Our Maven 1 build system is very fragile and is too complicated to make = it evolve properly. Having suffered various pains with it in the past that = we don't want to enumerate here, and as we haven't got enough feedback from= Maven 2 projects for complex builds like Groovy's, we decided to take the = simplest possible path by choosing Ant as our new build system. We will pro= gressively create the most simplistic build that can possibly exist to buil= d the artifacts and pass the test cases, as well as providing reporting cap= abilities (test reports, coverage) for integration in our Continuous Integr= ation process. Users will also be able to very easily build Groovy themselv= es with raw Ant without having to install anything like Maven or other buil= d tool.
Other facilities such as creating the distributions can potentially be h= andled differently (Gant or other).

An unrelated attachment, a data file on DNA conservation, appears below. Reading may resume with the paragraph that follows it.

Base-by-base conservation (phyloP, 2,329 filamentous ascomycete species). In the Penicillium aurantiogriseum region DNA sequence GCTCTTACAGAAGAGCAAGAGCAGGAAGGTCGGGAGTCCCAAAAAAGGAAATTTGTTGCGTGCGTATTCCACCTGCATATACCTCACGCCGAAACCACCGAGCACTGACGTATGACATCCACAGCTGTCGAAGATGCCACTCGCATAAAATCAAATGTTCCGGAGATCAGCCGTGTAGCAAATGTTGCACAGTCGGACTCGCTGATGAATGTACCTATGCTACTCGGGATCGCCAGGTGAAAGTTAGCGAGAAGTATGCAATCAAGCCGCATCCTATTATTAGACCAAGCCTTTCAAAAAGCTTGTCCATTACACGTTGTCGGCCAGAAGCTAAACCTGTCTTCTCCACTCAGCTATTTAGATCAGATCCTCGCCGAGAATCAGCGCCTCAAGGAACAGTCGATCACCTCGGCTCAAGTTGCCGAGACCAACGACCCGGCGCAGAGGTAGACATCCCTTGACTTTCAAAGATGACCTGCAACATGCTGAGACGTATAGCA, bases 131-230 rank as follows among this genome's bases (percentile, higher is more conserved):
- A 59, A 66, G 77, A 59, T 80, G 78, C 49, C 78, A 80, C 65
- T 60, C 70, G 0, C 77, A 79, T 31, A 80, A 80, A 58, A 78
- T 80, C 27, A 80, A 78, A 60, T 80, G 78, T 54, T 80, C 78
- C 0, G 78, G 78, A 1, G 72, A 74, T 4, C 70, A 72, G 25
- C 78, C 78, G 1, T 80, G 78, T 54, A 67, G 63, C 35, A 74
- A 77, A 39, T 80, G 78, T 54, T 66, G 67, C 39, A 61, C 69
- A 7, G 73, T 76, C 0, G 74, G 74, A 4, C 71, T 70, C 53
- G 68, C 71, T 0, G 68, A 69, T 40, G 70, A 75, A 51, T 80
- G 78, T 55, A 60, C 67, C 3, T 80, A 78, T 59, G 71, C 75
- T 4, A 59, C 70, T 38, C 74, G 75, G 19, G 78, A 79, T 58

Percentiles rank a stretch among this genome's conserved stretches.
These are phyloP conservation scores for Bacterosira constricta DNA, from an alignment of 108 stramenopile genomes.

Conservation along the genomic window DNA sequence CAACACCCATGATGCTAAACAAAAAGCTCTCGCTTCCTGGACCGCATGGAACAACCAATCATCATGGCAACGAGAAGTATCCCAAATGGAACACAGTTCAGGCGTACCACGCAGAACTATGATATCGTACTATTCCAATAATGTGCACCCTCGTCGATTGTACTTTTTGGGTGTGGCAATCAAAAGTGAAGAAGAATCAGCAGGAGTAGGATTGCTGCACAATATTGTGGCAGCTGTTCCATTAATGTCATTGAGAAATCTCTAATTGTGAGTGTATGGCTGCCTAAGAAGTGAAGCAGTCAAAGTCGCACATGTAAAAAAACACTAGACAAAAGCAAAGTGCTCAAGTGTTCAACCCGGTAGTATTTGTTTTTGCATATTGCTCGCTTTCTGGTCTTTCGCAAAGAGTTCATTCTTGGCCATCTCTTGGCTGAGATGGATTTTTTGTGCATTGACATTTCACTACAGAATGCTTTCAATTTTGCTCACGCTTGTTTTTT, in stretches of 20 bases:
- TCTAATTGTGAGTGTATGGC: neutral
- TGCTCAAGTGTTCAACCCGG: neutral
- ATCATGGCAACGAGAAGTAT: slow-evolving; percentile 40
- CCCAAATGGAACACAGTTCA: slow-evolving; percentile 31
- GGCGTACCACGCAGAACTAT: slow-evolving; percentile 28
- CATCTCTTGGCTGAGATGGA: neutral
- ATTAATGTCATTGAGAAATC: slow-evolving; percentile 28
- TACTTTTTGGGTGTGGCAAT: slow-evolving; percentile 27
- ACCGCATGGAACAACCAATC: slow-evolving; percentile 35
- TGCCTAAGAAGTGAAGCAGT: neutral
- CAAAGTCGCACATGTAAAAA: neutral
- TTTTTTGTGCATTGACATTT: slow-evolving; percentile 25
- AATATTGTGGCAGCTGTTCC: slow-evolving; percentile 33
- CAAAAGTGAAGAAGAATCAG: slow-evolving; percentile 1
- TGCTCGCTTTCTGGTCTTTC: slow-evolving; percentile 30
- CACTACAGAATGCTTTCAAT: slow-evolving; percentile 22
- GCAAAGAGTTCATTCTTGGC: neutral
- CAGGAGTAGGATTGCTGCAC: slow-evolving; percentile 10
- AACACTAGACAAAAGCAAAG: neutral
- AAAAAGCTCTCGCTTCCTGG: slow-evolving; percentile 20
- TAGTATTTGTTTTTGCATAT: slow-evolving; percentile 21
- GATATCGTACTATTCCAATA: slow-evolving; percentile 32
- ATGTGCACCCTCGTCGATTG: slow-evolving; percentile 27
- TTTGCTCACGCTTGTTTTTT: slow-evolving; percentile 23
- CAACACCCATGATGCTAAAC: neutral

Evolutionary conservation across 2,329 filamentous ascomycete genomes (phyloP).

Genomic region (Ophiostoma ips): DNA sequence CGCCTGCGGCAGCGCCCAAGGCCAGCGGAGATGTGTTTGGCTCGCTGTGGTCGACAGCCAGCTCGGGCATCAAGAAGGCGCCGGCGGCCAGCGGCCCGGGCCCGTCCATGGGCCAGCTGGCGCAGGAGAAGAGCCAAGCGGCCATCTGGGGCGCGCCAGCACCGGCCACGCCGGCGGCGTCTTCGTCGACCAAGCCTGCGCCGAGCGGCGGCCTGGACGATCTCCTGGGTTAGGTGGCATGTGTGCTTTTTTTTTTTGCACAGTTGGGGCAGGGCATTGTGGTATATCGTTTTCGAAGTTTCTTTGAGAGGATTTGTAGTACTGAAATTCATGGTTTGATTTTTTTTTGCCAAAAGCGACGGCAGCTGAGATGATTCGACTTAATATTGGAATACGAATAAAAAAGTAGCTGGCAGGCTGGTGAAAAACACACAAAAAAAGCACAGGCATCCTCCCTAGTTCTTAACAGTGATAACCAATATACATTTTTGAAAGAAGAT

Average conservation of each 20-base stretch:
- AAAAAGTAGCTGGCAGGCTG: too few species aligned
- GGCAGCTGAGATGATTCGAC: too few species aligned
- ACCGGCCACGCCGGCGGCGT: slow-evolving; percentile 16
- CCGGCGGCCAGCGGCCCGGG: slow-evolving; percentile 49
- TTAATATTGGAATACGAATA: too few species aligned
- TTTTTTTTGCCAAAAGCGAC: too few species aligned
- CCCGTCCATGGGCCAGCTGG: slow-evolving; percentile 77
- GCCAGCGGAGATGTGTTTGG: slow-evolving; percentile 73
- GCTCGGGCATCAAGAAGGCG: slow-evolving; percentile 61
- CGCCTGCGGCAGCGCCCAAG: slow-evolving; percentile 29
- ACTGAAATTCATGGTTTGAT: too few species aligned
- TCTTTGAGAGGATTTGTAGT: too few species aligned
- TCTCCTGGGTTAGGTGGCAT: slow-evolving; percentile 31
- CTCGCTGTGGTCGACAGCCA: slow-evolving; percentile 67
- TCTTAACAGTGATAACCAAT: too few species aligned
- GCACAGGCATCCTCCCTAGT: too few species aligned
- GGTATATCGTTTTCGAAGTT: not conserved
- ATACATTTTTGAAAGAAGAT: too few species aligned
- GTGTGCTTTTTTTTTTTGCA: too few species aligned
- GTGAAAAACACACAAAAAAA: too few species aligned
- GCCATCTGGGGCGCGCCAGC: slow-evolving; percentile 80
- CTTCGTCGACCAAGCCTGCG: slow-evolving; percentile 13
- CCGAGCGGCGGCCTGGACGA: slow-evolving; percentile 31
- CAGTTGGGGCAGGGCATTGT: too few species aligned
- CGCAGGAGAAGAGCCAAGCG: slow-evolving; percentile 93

The deliverables of JSR-241 consists of:
The RI has been released in the form of Groovy 1.0.
The formal grammar of the GLS has been generated out of the Antlr grammar.<= br /> The TCK need to be forked from our test suites, with many additional tests = added.
The specification in itself will be generated automatically out of the comm= ented test cases and test suites from the TCK.
The Abstract Syntax Tree will be improved to provide better support for = tools, especially IDEs, and the "groovydoc" documentation tool. A= nd all help possible should be provided to teams working on IDE plugins.
"groovydoc" should as a first step be able to generate the Jav= aDoc documentation from the Groovy classes, but should eventually be able t= o generate documentation for both Java and Groovy classes so that inter-lin= ks can be created. More thoughts and discussions might happen to see whethe= r solutions could be found to document classes with dynamic behaviors, like= Builders or MetaClasses.